Here's an excellent example of what I was trying to describe personified. The card has been in that couple-of-dollars range for a zillion years. It hasn't seen a reprint, ever. It sees some fringe play in casual formats. It is kind of unique and interesting.
It's unlikely to ever be reprinted but it has that "fun, playable" quality that people enjoy. It's probably a good pick-up.
It's been a while since Return to Ravnica block came out. The card has basically been a buck forever. However, the card is quite great. I think this is a strong pick-up-and-hold right now. It could get reprinted in a Commander deck but it seems unlikely as it is part of a cycle where one is banned.
Another solid commander card that fits my mold. Cheap, but good. Relatively new printing that has rotated out of Standard. Fits the criteria.
Another great casual card. I've even seen this card played in Vintage and Legacy. It's basically a bulk rare. I think cards like these make really nice investments. I always pull them out of three-for-a-dollar boxes and stash them away. It fits the model.
These are the kinds of cards I'm often looking for as fringe investments. There are enough people playing such a style of Commander to build interest, but not so many that these cards really warrant or require a reprinting.
There are not enough people who want Knacksaw Clique to make a reprint necessary. However, the card is pretty cool and there are some people who want it. It hasn't been printed in ten years, which makes it kind of annoying to find, which makes the price tick up. As the price slowly ticks up people take notice and are like, "Wow, I didn't realize that was worth anything...." The price goes up again.
Another group of cards that fit into the model are the Commander deck cards. In general, these cards don't come out of the gate uber expensive. They are a mass-produced printing and aside from the one or two chase cards per deck these cards fall into anonymity. However, they do tend to tick upwards over time. I've noticed they are hard to get and stock at the LGS. People who buy the unique decks don't tend to sell the individual cards off and break up the set.
I wouldn't get caught up in how "good" or "bad" these spec targets are, but rather try to focus more on how the players who use them feel about them. A lot of Commander groups are more focused on playing the style of games their playgroups enjoy. AKA, not the most spiky, miserable combo match-ups imaginable. A lot of these medium-range cards become quite good once there's a gentleman's agreement not to do "unfun" stuff.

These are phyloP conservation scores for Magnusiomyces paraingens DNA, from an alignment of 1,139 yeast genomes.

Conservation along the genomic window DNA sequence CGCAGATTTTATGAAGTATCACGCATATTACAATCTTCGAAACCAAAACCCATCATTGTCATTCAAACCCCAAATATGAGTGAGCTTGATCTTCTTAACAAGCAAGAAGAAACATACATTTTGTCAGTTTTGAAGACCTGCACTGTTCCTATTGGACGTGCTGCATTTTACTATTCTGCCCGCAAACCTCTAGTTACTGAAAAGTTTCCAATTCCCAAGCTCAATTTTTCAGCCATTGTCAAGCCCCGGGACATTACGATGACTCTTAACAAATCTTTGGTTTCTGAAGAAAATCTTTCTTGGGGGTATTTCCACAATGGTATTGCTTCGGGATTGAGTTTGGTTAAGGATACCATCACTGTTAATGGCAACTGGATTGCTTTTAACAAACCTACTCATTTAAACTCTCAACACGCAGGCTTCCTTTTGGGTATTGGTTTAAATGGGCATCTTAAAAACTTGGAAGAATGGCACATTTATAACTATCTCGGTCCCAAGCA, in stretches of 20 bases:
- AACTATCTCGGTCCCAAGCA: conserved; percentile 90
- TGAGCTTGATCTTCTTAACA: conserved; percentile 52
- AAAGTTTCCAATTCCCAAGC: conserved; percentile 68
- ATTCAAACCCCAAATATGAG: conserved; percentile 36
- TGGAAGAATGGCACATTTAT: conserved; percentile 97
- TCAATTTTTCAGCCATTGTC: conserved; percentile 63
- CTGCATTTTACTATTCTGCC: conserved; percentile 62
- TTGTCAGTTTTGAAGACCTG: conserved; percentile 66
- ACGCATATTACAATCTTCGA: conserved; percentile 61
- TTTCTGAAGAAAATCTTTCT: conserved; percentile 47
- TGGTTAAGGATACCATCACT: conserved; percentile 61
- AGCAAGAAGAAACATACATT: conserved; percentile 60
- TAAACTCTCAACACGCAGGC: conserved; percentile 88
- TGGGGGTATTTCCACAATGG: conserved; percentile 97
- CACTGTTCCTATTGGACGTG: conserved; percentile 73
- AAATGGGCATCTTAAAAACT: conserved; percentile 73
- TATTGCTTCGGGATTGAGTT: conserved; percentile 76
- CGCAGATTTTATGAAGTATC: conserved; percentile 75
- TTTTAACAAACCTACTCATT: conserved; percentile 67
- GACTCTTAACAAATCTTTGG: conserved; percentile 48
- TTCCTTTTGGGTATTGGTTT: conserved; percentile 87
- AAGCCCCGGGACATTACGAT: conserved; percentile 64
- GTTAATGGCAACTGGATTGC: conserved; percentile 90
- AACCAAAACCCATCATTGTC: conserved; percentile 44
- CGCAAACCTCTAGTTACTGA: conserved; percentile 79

Keep in mind, all of this stuff is exactly why I don't play Commander—it's too complicated for me to personally navigate the world of fun or not fun. I play battle box "for fun" because it's always fun by my definition. Nevertheless, a lot of people like to create that Battlebox feeling by building their own wacky decks.
Dig for Value
I use this strategy a lot when I'm digging through three-for-a-dollar boxes at Grand Prix tournaments before or after the event when I'm bored. You are already getting the cards cheap, which works in one's favor, but when you have a strategy for predicting which cards have the most upward mobility it makes those investments even stronger. Look for cards that:
- Have fringe playability somewhere, even in casual formats.
- Have not seen significant price gain for an extended period of time.
- Have not seen a print for a while.
I think these are really solid parameters for thinking about cards with a decent chance of making you some money down the line. These are like scrappy underdog cards. They are decent enough that some people will find a way to play with them, but not so obviously busted that they are already expensive and/or demand a reprint.
It's a fine line to walk, but there is decent money to be made here. The other good news is that when you "hit" you hit pretty hard. Since the cards are relatively cheap to acquire, when they go up in value they often make tremendous percentage jumps. It's not that uncommon for these types of cards to double or triple your investment.
Anyways, this is yet another outside-the-box way to grind some value out of Magic.